stay in school, the teachers can focus in school because they
are also fed and are given a little bit of food because they
have families to provide for," she said.
WFP said it is working with government through health centers
to provide pregnant, nursing women and children aged 6-23 months
with nutritious meals in order to prevent stunted growth.
The agency said in 2017, it provided specialized nutritious
food to some 50,000 children under 2 years as well as pregnant
and lactating women at the government health centers in Karamoja
This year, the agency targets to reach some 97,000 moderately
acute malnourished children below five years of age.
UN Children’s Fund says
three-in-five babies not breastfed within first hour of life
UNITED NATIONS New York: (Xinhua) --
Three-in-five babies, mostly born in low-and
middle-income countries, are not breastfed within the first hour
of life, placing them at higher risk of death and disease,
according to a new United Nations report launched on Tuesday.
"When it comes to the start of breastfeeding, timing is
everything," UN Children’s Fund (UNICEF) Executive Director
Henrietta Fore said on the eve of World Breastfeeding Week.
"In many countries, it can even be a matter of life or
death," she added.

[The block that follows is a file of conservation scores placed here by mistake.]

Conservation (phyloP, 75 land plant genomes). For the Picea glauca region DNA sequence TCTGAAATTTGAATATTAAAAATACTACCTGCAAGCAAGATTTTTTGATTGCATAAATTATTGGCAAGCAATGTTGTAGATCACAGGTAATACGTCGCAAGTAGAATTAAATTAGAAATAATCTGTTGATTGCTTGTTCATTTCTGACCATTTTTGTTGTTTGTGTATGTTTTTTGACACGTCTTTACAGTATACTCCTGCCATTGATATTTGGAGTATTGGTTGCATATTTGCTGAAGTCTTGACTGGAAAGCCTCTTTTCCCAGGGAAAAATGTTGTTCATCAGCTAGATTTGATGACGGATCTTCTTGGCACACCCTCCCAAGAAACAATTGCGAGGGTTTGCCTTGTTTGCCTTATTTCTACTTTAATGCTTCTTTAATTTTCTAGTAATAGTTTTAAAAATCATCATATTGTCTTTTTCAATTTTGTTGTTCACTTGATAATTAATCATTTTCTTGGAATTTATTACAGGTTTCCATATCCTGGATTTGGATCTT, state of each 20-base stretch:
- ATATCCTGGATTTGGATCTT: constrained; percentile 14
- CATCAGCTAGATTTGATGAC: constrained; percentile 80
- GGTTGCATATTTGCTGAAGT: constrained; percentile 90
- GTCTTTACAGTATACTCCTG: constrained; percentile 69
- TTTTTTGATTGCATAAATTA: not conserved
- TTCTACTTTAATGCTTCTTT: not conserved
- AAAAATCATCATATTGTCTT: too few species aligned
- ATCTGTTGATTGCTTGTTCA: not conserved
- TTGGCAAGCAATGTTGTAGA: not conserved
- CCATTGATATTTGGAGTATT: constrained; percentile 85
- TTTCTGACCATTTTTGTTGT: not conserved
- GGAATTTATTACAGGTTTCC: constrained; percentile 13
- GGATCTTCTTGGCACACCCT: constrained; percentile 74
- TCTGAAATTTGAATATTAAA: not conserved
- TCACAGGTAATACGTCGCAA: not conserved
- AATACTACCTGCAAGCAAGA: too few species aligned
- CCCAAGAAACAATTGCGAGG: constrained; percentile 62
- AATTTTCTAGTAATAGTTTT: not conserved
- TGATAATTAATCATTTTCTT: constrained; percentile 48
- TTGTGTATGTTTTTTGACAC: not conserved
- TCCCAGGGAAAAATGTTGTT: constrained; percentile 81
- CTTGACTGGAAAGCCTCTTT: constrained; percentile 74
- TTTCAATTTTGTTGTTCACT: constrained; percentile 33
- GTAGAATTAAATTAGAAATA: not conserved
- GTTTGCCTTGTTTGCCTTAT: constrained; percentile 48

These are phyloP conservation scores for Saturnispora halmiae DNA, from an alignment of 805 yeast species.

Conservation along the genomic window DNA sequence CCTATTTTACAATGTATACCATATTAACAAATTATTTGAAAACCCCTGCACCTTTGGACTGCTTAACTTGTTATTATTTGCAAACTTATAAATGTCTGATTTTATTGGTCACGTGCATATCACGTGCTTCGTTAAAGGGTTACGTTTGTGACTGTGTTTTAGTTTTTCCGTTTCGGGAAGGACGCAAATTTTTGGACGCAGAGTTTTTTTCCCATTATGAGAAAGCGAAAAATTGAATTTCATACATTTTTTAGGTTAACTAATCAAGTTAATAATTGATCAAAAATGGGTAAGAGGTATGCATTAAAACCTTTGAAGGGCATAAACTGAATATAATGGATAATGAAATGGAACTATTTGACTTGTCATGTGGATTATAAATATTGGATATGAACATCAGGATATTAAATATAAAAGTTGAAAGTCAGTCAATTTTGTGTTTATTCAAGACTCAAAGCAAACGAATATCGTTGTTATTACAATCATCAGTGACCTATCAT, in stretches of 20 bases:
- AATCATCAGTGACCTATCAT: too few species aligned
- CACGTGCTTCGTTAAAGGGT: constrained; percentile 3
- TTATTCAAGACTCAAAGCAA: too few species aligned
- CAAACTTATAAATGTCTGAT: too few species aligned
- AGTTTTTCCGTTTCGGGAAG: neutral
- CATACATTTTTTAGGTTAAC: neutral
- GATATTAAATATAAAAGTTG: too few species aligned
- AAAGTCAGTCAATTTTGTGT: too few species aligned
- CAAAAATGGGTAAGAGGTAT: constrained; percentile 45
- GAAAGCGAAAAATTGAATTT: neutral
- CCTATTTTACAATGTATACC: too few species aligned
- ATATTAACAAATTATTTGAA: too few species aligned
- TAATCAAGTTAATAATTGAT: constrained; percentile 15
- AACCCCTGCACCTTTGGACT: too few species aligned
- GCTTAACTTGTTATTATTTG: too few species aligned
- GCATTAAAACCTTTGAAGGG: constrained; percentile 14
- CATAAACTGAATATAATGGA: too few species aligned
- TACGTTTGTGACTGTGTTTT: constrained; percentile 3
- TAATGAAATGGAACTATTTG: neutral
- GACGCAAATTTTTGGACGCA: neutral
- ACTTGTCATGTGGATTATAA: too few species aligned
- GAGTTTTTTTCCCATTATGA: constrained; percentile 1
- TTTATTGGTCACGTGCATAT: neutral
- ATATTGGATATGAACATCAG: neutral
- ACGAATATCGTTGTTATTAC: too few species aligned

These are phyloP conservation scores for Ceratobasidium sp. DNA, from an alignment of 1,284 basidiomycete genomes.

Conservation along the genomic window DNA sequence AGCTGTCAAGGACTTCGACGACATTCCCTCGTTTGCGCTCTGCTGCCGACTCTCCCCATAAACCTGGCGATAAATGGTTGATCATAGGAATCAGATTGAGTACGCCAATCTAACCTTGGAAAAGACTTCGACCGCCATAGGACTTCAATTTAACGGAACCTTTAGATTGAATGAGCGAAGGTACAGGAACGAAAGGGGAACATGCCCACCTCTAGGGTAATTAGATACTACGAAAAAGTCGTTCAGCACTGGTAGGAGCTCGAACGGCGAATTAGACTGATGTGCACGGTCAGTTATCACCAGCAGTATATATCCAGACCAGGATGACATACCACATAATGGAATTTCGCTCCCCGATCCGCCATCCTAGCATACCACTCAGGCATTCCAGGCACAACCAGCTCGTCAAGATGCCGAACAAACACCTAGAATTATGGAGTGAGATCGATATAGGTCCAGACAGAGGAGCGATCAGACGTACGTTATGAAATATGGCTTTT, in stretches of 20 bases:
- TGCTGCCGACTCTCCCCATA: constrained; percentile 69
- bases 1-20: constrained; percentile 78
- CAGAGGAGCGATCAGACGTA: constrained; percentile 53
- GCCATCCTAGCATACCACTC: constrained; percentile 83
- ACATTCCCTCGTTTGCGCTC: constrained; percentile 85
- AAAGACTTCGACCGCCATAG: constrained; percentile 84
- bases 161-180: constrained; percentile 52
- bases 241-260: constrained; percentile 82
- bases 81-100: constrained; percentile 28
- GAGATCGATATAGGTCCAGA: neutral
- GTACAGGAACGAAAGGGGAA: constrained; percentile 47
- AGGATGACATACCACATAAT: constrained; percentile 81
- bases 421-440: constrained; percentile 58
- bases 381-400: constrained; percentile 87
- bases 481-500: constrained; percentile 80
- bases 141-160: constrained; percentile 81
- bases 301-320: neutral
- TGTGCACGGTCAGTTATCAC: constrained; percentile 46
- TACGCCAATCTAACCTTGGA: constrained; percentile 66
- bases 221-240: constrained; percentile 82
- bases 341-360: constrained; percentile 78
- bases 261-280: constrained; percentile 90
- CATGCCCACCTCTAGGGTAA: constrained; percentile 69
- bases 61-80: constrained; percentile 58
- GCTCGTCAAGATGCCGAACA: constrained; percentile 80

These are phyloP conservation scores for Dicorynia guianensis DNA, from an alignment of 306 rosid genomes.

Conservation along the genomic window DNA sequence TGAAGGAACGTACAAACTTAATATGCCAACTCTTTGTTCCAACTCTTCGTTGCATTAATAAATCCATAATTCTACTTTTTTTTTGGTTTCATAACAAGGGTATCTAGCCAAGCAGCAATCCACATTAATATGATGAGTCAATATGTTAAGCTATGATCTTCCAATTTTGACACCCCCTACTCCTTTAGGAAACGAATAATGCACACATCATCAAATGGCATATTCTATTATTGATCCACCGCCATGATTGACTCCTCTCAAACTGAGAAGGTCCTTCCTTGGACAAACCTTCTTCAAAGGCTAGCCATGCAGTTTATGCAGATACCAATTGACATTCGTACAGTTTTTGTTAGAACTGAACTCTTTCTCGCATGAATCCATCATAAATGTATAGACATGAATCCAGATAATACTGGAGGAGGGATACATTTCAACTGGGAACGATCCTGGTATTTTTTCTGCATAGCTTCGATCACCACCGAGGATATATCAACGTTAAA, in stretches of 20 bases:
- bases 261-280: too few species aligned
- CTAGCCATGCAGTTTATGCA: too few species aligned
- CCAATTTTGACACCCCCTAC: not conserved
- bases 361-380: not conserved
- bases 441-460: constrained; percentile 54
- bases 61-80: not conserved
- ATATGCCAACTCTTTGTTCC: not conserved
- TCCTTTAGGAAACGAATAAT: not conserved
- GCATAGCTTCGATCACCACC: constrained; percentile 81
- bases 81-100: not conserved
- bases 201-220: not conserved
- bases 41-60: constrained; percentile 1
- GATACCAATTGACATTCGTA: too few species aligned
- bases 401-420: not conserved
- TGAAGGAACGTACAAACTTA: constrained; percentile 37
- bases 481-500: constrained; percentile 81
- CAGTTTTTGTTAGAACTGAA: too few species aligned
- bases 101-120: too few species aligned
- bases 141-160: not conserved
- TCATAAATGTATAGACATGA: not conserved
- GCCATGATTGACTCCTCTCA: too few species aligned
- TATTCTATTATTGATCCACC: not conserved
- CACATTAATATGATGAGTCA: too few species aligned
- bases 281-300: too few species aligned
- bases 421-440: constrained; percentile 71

In the report, Capture the Moment, UNICEF and the World
Health Organization (WHO) note that while newborns who
breastfeed in the first hour of life are significantly more
likely to survive, they estimate that 78 million newborns are
Each year, millions of newborns miss out on the benefits of
early breastfeeding and the reasons, all too often, are things
we can change," she said.
"Mothers simply don’t receive enough support to breastfeed
within those crucial minutes after birth, even from medical
personnel at health facilities."
World Breastfeeding Week is celebrated annually from Aug. 1
to 7 to encourage breastfeeding and improve the health of babies
around the world by providing infants with the nutrients they
Even a few hours delay after birth could pose
Skin-to-skin contact along with suckling at the breast
stimulate the mother’s production of breastmilk, including